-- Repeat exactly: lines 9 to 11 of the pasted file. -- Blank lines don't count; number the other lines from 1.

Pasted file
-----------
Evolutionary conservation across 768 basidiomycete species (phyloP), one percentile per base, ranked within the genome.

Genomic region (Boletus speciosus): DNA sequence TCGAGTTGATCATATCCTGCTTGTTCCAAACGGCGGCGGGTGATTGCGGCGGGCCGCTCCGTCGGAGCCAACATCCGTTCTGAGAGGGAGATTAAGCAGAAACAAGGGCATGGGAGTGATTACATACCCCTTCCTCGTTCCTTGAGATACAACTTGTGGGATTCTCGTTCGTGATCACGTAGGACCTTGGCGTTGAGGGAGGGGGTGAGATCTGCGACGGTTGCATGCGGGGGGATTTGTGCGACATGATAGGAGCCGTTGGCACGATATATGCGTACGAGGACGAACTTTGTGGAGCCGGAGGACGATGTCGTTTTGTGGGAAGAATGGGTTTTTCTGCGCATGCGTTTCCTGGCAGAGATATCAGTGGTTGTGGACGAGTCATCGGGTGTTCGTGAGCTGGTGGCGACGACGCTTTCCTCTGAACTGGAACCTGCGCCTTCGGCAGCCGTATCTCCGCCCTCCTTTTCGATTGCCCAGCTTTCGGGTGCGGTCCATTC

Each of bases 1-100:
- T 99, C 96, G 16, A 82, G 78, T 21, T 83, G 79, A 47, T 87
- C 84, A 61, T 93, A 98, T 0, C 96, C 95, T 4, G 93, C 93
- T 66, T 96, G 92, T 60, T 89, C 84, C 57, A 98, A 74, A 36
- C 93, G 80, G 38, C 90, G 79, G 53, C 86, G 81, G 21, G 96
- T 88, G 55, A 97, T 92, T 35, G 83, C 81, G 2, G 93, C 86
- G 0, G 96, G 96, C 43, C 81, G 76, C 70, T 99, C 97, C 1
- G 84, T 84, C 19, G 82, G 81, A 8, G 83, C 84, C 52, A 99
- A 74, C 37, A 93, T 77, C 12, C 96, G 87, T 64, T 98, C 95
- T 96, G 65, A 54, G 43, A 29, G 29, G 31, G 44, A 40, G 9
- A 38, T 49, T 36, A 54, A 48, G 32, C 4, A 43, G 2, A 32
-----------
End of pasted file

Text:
- G 0, G 96, G 96, C 43, C 81, G 76, C 70, T 99, C 97, C 1
- G 84, T 84, C 19, G 82, G 81, A 8, G 83, C 84, C 52, A 99
- A 74, C 37, A 93, T 77, C 12, C 96, G 87, T 64, T 98, C 95